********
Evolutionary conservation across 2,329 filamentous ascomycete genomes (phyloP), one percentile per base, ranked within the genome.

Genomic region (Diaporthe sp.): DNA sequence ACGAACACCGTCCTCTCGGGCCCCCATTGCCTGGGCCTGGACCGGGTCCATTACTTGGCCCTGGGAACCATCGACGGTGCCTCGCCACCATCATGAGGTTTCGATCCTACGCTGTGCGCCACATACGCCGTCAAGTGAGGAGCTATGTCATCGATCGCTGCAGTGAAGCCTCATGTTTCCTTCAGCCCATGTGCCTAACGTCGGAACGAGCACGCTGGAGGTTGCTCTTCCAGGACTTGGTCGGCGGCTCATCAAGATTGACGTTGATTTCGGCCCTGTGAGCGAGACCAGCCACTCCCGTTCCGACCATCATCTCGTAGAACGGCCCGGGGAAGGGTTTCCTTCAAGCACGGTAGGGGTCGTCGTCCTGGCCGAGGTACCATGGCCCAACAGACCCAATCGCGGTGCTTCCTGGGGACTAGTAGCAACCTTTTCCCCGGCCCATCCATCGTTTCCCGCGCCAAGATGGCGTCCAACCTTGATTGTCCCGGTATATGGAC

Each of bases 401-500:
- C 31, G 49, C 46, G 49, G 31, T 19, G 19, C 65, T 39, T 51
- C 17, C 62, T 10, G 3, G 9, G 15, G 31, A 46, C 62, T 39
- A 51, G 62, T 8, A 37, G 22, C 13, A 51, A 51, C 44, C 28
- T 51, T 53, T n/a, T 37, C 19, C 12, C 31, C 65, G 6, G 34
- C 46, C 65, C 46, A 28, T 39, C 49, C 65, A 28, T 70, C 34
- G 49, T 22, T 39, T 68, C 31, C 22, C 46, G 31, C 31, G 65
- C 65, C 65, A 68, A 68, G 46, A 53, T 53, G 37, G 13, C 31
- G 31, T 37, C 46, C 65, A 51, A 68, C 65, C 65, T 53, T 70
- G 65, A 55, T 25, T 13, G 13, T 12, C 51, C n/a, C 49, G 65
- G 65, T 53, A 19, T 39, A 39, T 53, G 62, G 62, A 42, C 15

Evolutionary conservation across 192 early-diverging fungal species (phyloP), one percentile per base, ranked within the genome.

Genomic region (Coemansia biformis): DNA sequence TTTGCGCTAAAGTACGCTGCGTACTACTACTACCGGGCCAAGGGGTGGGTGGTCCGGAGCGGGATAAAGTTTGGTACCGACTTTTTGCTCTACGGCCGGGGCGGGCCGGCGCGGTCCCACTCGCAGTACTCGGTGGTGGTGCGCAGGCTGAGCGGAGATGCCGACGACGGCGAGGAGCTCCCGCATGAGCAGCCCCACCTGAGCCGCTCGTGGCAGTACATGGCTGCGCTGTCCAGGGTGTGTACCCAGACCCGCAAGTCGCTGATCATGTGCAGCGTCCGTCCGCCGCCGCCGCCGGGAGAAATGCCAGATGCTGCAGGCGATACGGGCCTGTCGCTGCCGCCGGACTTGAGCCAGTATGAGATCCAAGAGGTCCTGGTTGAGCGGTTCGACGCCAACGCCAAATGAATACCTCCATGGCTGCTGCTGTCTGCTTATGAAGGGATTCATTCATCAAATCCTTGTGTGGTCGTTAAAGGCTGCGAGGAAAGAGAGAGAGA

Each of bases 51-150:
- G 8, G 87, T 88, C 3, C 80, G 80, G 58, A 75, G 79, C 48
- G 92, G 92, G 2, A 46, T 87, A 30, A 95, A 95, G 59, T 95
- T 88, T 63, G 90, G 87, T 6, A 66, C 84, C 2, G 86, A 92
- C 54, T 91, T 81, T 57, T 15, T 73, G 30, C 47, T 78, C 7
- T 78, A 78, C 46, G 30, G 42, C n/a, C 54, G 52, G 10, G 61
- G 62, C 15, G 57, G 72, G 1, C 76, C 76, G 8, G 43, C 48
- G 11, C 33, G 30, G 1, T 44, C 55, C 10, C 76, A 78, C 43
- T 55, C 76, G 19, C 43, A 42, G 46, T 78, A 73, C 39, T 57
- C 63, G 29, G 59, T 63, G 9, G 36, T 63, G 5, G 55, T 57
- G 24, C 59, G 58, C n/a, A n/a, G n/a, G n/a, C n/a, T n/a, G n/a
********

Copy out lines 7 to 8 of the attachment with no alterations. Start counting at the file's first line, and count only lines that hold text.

- T 51, T 53, T n/a, T 37, C 19, C 12, C 31, C 65, G 6, G 34
- C 46, C 65, C 46, A 28, T 39, C 49, C 65, A 28, T 70, C 34